‘High time for peace’, UN chief says, as Russia’s full-scale invasion of Ukraine enters third year

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“Two years on and a decade since Russia’s attempted illegal annexation of Ukraine’s Autonomous Republic of Crimea and the city of Sevastopol, the war in Ukraine remains an open wound at the heart of Europe,” António Guterres said.

“It is high time for peace – a just peace, based on the UN Charter, international law and General Assembly resolutions,” he stressed.

Addressing Security Council members, with several Ministers and ambassadors in attendance, the Secretary-General reminded them of the United Nations principle of the sovereign equality of all its Members.

He stated that as per the UN Charter, international disputes shall be settled by peaceful means, and that all States shall refrain from the threat or use of force against the territorial integrity or political independence of any other State.

‘In any war, everyone suffers’

Mr. Guterres pointed to the suffering of civilians on both sides of the war.

In Ukraine, at least 10,500 civilians have died and many more have been injured; schools, hospitals and other vital civilian infrastructure have been destroyed, and several hundred towns and villages are cut off from electricity during a brutal winter.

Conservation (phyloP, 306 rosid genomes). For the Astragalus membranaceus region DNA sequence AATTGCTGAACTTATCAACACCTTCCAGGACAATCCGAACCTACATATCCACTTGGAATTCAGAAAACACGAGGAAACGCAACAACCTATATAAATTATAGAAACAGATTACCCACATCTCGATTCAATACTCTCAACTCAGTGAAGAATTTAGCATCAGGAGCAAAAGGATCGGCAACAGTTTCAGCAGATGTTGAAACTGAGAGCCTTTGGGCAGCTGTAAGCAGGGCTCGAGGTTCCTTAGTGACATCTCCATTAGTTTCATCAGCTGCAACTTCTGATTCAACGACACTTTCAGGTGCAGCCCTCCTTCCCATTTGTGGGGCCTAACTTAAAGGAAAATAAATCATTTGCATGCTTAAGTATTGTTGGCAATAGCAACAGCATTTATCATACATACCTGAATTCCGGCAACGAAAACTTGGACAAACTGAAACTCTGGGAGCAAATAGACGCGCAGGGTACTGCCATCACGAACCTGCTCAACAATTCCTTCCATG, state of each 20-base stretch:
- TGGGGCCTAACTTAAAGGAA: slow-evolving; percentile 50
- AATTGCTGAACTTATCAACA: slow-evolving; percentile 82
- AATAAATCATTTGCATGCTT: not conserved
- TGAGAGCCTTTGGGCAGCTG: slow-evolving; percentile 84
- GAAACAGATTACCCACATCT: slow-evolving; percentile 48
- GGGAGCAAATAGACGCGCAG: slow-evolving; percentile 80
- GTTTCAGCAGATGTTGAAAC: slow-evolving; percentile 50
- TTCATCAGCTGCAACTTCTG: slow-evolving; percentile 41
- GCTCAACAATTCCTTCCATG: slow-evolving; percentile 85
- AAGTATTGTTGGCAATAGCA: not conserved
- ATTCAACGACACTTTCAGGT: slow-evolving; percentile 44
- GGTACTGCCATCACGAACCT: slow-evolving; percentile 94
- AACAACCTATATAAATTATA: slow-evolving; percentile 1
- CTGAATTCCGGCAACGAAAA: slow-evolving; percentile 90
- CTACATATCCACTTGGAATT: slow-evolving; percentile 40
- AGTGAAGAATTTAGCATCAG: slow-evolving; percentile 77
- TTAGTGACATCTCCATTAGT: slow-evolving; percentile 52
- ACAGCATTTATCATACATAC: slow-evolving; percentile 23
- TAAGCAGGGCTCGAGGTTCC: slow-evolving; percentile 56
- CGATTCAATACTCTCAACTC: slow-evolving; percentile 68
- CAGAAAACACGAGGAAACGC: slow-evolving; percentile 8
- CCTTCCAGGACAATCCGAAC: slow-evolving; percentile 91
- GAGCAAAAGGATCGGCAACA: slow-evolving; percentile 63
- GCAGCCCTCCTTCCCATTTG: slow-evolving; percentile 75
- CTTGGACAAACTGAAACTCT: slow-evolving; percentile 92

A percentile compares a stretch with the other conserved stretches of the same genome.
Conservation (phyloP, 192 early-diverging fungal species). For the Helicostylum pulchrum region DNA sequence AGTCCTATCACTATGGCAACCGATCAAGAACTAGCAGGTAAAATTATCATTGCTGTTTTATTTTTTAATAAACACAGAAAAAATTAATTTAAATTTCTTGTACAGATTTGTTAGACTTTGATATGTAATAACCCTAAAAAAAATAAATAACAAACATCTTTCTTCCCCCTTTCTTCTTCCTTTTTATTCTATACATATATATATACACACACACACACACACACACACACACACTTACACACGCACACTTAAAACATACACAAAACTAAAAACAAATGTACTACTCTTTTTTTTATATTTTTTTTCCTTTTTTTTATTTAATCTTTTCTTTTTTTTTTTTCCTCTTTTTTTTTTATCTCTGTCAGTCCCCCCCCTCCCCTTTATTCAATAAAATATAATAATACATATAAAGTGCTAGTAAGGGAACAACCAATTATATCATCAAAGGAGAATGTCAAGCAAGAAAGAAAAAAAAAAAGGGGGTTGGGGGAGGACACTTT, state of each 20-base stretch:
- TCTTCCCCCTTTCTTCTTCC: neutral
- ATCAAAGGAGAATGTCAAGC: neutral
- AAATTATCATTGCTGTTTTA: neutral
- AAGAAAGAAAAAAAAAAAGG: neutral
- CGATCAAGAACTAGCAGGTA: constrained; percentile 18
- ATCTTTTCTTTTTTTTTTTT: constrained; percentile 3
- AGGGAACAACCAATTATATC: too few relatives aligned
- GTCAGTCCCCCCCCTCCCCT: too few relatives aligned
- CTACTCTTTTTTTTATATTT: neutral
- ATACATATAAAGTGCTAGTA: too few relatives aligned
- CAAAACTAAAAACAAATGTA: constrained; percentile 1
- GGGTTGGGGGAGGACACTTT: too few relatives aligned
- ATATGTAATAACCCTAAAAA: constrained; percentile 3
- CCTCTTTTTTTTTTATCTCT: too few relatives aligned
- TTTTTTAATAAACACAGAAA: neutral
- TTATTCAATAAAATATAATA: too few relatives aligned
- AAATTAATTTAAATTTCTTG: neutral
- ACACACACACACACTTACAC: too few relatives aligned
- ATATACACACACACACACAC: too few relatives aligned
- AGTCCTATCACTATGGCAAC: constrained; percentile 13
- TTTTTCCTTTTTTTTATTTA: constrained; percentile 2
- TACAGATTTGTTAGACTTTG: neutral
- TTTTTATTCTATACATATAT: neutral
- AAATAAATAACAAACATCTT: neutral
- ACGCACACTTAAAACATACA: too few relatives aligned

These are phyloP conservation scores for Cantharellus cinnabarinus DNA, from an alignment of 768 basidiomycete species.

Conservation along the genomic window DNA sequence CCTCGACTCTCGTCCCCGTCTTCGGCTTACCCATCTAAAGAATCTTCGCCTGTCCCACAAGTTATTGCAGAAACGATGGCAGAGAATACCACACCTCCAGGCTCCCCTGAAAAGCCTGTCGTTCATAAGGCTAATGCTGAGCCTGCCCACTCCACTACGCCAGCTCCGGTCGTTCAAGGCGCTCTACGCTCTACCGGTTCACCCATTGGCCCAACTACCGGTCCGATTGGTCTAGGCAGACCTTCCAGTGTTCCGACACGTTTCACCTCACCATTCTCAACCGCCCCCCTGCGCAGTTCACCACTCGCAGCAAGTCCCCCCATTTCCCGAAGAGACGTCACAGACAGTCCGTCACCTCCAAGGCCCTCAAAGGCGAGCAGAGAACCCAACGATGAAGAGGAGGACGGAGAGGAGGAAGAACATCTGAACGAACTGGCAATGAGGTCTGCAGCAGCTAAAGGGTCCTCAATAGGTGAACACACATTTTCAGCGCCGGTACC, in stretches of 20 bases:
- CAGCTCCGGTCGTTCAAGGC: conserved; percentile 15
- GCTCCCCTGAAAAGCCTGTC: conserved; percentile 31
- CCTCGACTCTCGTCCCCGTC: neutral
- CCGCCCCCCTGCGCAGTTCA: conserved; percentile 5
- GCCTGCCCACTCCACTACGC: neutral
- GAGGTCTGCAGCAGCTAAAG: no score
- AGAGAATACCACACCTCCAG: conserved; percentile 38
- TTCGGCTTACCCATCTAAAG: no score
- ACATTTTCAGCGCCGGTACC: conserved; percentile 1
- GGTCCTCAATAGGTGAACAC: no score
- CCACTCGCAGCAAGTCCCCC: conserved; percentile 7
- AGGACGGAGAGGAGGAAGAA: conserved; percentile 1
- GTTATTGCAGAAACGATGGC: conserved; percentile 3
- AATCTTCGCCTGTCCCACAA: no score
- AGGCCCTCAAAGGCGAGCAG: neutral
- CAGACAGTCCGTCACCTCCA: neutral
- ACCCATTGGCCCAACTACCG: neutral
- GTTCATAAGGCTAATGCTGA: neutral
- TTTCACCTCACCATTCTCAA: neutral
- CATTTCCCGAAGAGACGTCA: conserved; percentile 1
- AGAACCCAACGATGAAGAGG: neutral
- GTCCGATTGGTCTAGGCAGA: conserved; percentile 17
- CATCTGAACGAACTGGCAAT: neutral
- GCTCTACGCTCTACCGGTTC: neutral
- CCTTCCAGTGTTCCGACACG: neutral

Several million people have been driven from their homes, and countless families, especially on the frontlines, depend on humanitarian assistance.

“Many Ukrainians are experiencing the living nightmare of losing their children. All children that have been deported must be reunited with their families,” Mr. Guterres said.

“The war is also hurting the people of Russia. Thousands of young Russians are dying on the frontlines. Civilians hit by strikes on Russian cities are also suffering,” he added.

Danger of escalation ‘very real’

The Secretary-General also voiced deep concern over the danger of the conflict escalating and expanding “is very real”.

“Around the world, the war is deepening geopolitical divides. Fanning regional instability. Shrinking the space available to address other urgent global issues,” he said.

Concluding his address, Mr. Guterres said that since Russia’s full-scale invasion of Ukraine, “we have had two years of fighting, two years of suffering, two years of stoking global tensions and straining global relations.”

“Enough,” he stressed, noting that scorning the Charter has been the problem, and honouring it is the solution.

“That means honouring the sovereignty, independence, unity and territorial integrity of Ukraine, within its internationally recognized borders. It is time to recommit to the Charter and renew respect for international law,” he said.

“That is the path to peace and security – in Ukraine and around the world.”

The UN Security Council meeting on the maintenance of peace and security in Ukraine.